Scalia, who famously believes that the rule of law is a law of rules, might concede that the canons aren't clear in this case -- and conclude that a different rule, called the rule of lenity, should apply. That's the attractive idea that, in criminal cases, an ambiguous statute should be interpreted favorably to the defendant.

The catch, of course, is that first you have to decide whether the statute is ambiguous. Scalia is a big believer in plain meaning -- and he might well conclude that there's nothing ambiguous about the words “involving a minor.”

So if there’s no canon that can definitively decide Lockhart’s fate, what then? Although Scalia doesn't like it, there is a way to interpret statutes going back at least to Aristotle that does provide an answer. That's for the person interpreting the law to ascertain the law’s purpose and to reason from that purpose the right interpretation of the statute.

The purpose of the sentencing enhancement is rather clearly to identify those people convicted of child pornography who have a proven propensity to harm children. That makes a certain amount of sense: We don’t definitively understand the relationship between child pornography and the sexual abuse of children. But in cases where we can say with confidence that they’re associated in the same person, it may make sense to punish them more harshly. It follows that the dangling words “involving a minor” really do refer to the whole list of crimes. Lockhart shouldn't get the 10-year enhancement.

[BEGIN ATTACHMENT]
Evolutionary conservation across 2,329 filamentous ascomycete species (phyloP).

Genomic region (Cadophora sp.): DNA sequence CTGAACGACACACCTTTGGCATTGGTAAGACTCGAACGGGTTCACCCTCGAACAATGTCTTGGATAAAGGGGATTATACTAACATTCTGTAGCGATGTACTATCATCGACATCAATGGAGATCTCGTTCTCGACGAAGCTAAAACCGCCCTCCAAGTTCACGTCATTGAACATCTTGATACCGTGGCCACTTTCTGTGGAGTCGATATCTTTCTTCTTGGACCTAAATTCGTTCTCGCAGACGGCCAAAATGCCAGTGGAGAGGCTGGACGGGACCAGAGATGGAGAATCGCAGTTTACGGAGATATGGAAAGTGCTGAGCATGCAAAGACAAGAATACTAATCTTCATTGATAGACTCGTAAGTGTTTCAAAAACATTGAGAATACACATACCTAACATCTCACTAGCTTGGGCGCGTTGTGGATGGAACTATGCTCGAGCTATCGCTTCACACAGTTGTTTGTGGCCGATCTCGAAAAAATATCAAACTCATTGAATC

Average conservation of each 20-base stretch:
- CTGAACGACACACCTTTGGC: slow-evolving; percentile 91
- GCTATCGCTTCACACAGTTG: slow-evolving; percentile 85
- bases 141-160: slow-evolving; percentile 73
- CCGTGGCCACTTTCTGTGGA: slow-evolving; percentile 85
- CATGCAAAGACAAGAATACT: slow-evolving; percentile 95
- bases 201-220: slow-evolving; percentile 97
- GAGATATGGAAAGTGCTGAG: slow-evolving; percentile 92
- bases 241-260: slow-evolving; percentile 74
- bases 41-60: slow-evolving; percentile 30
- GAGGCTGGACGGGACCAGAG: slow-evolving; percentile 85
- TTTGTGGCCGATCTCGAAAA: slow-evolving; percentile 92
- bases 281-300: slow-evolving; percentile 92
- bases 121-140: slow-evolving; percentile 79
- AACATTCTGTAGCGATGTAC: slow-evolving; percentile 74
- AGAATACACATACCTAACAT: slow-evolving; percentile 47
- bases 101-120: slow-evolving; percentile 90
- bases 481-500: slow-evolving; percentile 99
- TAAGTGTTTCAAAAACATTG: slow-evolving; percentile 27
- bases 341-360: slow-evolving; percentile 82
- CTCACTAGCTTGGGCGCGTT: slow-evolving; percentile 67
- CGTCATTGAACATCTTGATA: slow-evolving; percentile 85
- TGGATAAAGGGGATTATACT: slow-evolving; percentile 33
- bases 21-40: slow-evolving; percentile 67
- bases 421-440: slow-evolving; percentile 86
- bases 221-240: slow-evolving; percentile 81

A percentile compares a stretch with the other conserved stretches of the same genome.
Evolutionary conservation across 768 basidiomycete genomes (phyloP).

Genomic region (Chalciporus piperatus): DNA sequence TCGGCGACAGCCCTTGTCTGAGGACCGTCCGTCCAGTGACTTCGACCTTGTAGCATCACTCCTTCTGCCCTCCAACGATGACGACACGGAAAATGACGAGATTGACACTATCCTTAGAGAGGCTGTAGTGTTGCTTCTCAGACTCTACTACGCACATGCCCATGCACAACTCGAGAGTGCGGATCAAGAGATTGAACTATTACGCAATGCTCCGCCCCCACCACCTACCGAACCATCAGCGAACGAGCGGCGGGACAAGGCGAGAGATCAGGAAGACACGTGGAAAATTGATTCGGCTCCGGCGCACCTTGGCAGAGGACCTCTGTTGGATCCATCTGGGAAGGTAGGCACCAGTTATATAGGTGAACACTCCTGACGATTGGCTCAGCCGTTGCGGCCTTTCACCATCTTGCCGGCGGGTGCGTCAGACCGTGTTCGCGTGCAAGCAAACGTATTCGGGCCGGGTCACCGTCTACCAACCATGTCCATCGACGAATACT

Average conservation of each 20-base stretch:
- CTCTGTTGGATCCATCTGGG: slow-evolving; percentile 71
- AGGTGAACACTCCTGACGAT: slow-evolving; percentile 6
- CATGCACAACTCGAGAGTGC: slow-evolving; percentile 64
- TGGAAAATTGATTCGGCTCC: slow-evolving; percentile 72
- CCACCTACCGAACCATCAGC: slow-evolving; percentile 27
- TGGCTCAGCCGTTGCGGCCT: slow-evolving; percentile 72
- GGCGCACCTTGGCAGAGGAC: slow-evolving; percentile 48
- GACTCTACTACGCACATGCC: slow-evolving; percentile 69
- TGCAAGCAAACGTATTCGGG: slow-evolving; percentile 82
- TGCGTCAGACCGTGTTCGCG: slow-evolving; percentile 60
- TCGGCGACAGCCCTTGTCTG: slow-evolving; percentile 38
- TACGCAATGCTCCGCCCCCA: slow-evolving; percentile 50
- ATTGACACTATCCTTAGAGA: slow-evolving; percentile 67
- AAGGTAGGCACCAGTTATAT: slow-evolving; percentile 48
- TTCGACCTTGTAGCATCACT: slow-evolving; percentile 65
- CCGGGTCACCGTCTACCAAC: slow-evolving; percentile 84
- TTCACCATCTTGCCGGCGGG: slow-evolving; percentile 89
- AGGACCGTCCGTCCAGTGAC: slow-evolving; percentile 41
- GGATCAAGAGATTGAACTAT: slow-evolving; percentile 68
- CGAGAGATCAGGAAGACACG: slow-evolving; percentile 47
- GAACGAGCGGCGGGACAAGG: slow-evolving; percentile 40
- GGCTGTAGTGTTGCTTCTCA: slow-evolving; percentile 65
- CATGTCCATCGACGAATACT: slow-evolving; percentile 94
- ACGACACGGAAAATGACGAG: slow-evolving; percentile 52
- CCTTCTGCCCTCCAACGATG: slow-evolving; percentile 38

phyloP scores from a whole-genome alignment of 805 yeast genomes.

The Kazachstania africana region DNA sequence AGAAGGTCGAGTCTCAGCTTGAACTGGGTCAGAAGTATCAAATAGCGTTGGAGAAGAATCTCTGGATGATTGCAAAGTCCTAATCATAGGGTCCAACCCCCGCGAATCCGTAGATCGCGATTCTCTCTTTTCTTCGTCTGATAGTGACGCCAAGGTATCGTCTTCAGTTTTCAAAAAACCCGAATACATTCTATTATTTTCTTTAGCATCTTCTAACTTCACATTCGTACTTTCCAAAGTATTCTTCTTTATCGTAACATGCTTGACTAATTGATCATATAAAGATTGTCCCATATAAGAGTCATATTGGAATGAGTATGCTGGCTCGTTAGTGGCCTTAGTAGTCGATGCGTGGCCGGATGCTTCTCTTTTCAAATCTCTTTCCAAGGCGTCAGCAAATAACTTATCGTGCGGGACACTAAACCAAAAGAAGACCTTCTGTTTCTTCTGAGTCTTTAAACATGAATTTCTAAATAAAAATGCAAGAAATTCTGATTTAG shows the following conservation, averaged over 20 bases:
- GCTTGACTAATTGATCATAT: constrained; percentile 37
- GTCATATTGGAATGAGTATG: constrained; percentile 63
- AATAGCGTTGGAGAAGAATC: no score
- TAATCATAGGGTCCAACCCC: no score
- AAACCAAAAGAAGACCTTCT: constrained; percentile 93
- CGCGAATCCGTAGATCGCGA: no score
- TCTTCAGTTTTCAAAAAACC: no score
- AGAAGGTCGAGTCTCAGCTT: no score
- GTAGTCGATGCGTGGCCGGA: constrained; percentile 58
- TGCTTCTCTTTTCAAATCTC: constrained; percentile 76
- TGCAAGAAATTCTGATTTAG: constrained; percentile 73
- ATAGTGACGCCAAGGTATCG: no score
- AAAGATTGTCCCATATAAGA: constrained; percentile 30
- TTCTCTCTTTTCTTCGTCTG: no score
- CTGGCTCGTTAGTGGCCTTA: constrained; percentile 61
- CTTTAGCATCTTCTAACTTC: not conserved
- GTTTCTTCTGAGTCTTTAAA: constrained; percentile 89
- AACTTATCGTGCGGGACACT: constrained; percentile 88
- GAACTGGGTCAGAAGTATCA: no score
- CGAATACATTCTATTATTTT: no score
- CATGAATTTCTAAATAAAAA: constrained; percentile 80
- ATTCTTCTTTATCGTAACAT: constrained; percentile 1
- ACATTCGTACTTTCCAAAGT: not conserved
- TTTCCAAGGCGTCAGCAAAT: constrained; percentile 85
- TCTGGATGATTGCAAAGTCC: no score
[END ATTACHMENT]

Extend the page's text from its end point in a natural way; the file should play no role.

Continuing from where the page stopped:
If that doesn't convince you, consider how odd it would be to add an enhancement for aggravated sexual abuse and sexual abuse in all circumstances, but for abusive sexual conduct only if a minor is involved. Maybe, just maybe, “abusive sexual conduct” is less restrictive than “sexual abuse,” and the idea is that we want to be even more inclusive if a prior crime involves a child.

But that really requires an extremely fine distinction between sexual abuse and abusive sexual conduct. It seems much more likely that the phrases are being used to be as inclusive as possible.

After all, we know for sure that the statute’s authors weren't listing three totally different categories: all “aggravated sexual abuse” is by definition included in “sexual abuse.”

The upshot is that language is fuzzy and imperfect -- and we need a common-sense solution to that problem, not abstract rules. The court may spend a lot of time talking canons, but it shouldn’t. Statutory purpose is the best way to resolve difficult statutory questions. Lockhart shouldn't get the enhancement under the law -- no matter how much you detest his crimes.

This column does not necessarily reflect the opinion of the editorial board or Bloomberg LP and its owners.

To contact the author of this story:
Noah Feldman at nfeldman7@bloomberg.net

To contact the editor responsible for this story:
Stacey Shick at sshick@bloomberg.net